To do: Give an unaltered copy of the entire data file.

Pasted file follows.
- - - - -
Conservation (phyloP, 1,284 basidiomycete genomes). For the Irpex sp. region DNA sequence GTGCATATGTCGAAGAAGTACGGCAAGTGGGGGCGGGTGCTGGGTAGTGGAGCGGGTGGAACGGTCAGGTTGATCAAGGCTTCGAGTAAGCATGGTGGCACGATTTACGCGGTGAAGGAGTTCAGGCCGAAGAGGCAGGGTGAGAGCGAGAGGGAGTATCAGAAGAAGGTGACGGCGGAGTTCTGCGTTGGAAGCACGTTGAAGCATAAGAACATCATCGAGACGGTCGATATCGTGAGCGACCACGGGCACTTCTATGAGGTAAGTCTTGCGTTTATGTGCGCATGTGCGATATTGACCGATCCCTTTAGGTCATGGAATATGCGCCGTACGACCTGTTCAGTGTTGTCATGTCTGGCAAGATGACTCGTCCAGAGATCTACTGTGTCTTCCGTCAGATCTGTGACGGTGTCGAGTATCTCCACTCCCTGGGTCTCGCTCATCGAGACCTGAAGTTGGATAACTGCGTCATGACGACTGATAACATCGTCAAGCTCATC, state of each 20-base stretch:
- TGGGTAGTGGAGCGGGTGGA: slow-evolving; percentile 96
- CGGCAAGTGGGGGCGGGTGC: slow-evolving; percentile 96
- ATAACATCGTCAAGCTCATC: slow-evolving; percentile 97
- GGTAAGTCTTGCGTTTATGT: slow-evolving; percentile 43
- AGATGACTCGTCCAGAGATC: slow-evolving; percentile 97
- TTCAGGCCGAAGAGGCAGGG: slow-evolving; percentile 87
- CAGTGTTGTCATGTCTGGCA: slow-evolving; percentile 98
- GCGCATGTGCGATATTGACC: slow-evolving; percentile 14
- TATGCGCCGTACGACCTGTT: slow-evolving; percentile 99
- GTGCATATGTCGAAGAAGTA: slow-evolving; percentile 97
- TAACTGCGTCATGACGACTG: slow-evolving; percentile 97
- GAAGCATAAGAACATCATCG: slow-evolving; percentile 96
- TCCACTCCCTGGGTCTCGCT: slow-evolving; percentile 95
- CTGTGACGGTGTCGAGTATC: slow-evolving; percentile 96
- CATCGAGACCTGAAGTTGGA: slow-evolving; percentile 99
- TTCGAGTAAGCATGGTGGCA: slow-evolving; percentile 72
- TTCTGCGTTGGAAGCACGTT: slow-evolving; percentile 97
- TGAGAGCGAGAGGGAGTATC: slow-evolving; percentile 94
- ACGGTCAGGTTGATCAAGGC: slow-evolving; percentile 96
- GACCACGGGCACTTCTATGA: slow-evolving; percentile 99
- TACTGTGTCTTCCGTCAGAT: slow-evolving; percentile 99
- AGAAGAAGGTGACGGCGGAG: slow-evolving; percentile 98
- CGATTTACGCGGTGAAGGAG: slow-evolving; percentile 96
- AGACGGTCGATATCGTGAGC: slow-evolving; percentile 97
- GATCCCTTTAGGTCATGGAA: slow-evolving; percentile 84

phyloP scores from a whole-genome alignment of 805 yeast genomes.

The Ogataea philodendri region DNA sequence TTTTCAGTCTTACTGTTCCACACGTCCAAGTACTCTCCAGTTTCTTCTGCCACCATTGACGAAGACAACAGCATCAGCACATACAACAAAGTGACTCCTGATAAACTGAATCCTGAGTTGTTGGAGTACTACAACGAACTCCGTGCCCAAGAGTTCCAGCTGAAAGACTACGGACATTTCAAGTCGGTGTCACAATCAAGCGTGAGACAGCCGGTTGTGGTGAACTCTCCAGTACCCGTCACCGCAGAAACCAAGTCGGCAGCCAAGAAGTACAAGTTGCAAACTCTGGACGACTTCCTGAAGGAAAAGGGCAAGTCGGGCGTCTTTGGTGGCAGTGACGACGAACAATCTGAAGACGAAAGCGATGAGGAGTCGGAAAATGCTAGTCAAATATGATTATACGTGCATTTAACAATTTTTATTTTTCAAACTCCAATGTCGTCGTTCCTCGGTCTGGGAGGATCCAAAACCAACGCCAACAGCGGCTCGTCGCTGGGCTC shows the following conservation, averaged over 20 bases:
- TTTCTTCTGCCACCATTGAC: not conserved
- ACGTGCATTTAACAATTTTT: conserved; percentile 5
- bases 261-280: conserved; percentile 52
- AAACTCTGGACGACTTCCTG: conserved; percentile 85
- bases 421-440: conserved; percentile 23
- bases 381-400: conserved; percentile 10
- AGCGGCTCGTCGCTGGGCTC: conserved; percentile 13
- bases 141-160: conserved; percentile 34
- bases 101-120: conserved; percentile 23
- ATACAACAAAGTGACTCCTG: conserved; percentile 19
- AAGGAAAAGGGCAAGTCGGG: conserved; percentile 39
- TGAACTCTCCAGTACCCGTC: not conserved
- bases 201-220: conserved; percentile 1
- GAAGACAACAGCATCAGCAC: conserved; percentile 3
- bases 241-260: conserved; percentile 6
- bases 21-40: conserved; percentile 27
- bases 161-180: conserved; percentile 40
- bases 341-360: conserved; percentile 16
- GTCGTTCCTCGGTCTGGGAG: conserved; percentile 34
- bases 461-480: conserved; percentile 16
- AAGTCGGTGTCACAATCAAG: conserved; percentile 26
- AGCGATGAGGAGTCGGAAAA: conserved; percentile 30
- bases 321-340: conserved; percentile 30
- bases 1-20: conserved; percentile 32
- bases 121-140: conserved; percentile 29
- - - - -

Conservation (phyloP, 1,284 basidiomycete genomes). For the Irpex sp. region DNA sequence GTGCATATGTCGAAGAAGTACGGCAAGTGGGGGCGGGTGCTGGGTAGTGGAGCGGGTGGAACGGTCAGGTTGATCAAGGCTTCGAGTAAGCATGGTGGCACGATTTACGCGGTGAAGGAGTTCAGGCCGAAGAGGCAGGGTGAGAGCGAGAGGGAGTATCAGAAGAAGGTGACGGCGGAGTTCTGCGTTGGAAGCACGTTGAAGCATAAGAACATCATCGAGACGGTCGATATCGTGAGCGACCACGGGCACTTCTATGAGGTAAGTCTTGCGTTTATGTGCGCATGTGCGATATTGACCGATCCCTTTAGGTCATGGAATATGCGCCGTACGACCTGTTCAGTGTTGTCATGTCTGGCAAGATGACTCGTCCAGAGATCTACTGTGTCTTCCGTCAGATCTGTGACGGTGTCGAGTATCTCCACTCCCTGGGTCTCGCTCATCGAGACCTGAAGTTGGATAACTGCGTCATGACGACTGATAACATCGTCAAGCTCATC, state of each 20-base stretch:
- TGGGTAGTGGAGCGGGTGGA: slow-evolving; percentile 96
- CGGCAAGTGGGGGCGGGTGC: slow-evolving; percentile 96
- ATAACATCGTCAAGCTCATC: slow-evolving; percentile 97
- GGTAAGTCTTGCGTTTATGT: slow-evolving; percentile 43
- AGATGACTCGTCCAGAGATC: slow-evolving; percentile 97
- TTCAGGCCGAAGAGGCAGGG: slow-evolving; percentile 87
- CAGTGTTGTCATGTCTGGCA: slow-evolving; percentile 98
- GCGCATGTGCGATATTGACC: slow-evolving; percentile 14
- TATGCGCCGTACGACCTGTT: slow-evolving; percentile 99
- GTGCATATGTCGAAGAAGTA: slow-evolving; percentile 97
- TAACTGCGTCATGACGACTG: slow-evolving; percentile 97
- GAAGCATAAGAACATCATCG: slow-evolving; percentile 96
- TCCACTCCCTGGGTCTCGCT: slow-evolving; percentile 95
- CTGTGACGGTGTCGAGTATC: slow-evolving; percentile 96
- CATCGAGACCTGAAGTTGGA: slow-evolving; percentile 99
- TTCGAGTAAGCATGGTGGCA: slow-evolving; percentile 72
- TTCTGCGTTGGAAGCACGTT: slow-evolving; percentile 97
- TGAGAGCGAGAGGGAGTATC: slow-evolving; percentile 94
- ACGGTCAGGTTGATCAAGGC: slow-evolving; percentile 96
- GACCACGGGCACTTCTATGA: slow-evolving; percentile 99
- TACTGTGTCTTCCGTCAGAT: slow-evolving; percentile 99
- AGAAGAAGGTGACGGCGGAG: slow-evolving; percentile 98
- CGATTTACGCGGTGAAGGAG: slow-evolving; percentile 96
- AGACGGTCGATATCGTGAGC: slow-evolving; percentile 97
- GATCCCTTTAGGTCATGGAA: slow-evolving; percentile 84

phyloP scores from a whole-genome alignment of 805 yeast genomes.

The Ogataea philodendri region DNA sequence TTTTCAGTCTTACTGTTCCACACGTCCAAGTACTCTCCAGTTTCTTCTGCCACCATTGACGAAGACAACAGCATCAGCACATACAACAAAGTGACTCCTGATAAACTGAATCCTGAGTTGTTGGAGTACTACAACGAACTCCGTGCCCAAGAGTTCCAGCTGAAAGACTACGGACATTTCAAGTCGGTGTCACAATCAAGCGTGAGACAGCCGGTTGTGGTGAACTCTCCAGTACCCGTCACCGCAGAAACCAAGTCGGCAGCCAAGAAGTACAAGTTGCAAACTCTGGACGACTTCCTGAAGGAAAAGGGCAAGTCGGGCGTCTTTGGTGGCAGTGACGACGAACAATCTGAAGACGAAAGCGATGAGGAGTCGGAAAATGCTAGTCAAATATGATTATACGTGCATTTAACAATTTTTATTTTTCAAACTCCAATGTCGTCGTTCCTCGGTCTGGGAGGATCCAAAACCAACGCCAACAGCGGCTCGTCGCTGGGCTC shows the following conservation, averaged over 20 bases:
- TTTCTTCTGCCACCATTGAC: not conserved
- ACGTGCATTTAACAATTTTT: conserved; percentile 5
- bases 261-280: conserved; percentile 52
- AAACTCTGGACGACTTCCTG: conserved; percentile 85
- bases 421-440: conserved; percentile 23
- bases 381-400: conserved; percentile 10
- AGCGGCTCGTCGCTGGGCTC: conserved; percentile 13
- bases 141-160: conserved; percentile 34
- bases 101-120: conserved; percentile 23
- ATACAACAAAGTGACTCCTG: conserved; percentile 19
- AAGGAAAAGGGCAAGTCGGG: conserved; percentile 39
- TGAACTCTCCAGTACCCGTC: not conserved
- bases 201-220: conserved; percentile 1
- GAAGACAACAGCATCAGCAC: conserved; percentile 3
- bases 241-260: conserved; percentile 6
- bases 21-40: conserved; percentile 27
- bases 161-180: conserved; percentile 40
- bases 341-360: conserved; percentile 16
- GTCGTTCCTCGGTCTGGGAG: conserved; percentile 34
- bases 461-480: conserved; percentile 16
- AAGTCGGTGTCACAATCAAG: conserved; percentile 26
- AGCGATGAGGAGTCGGAAAA: conserved; percentile 30
- bases 321-340: conserved; percentile 30
- bases 1-20: conserved; percentile 32
- bases 121-140: conserved; percentile 29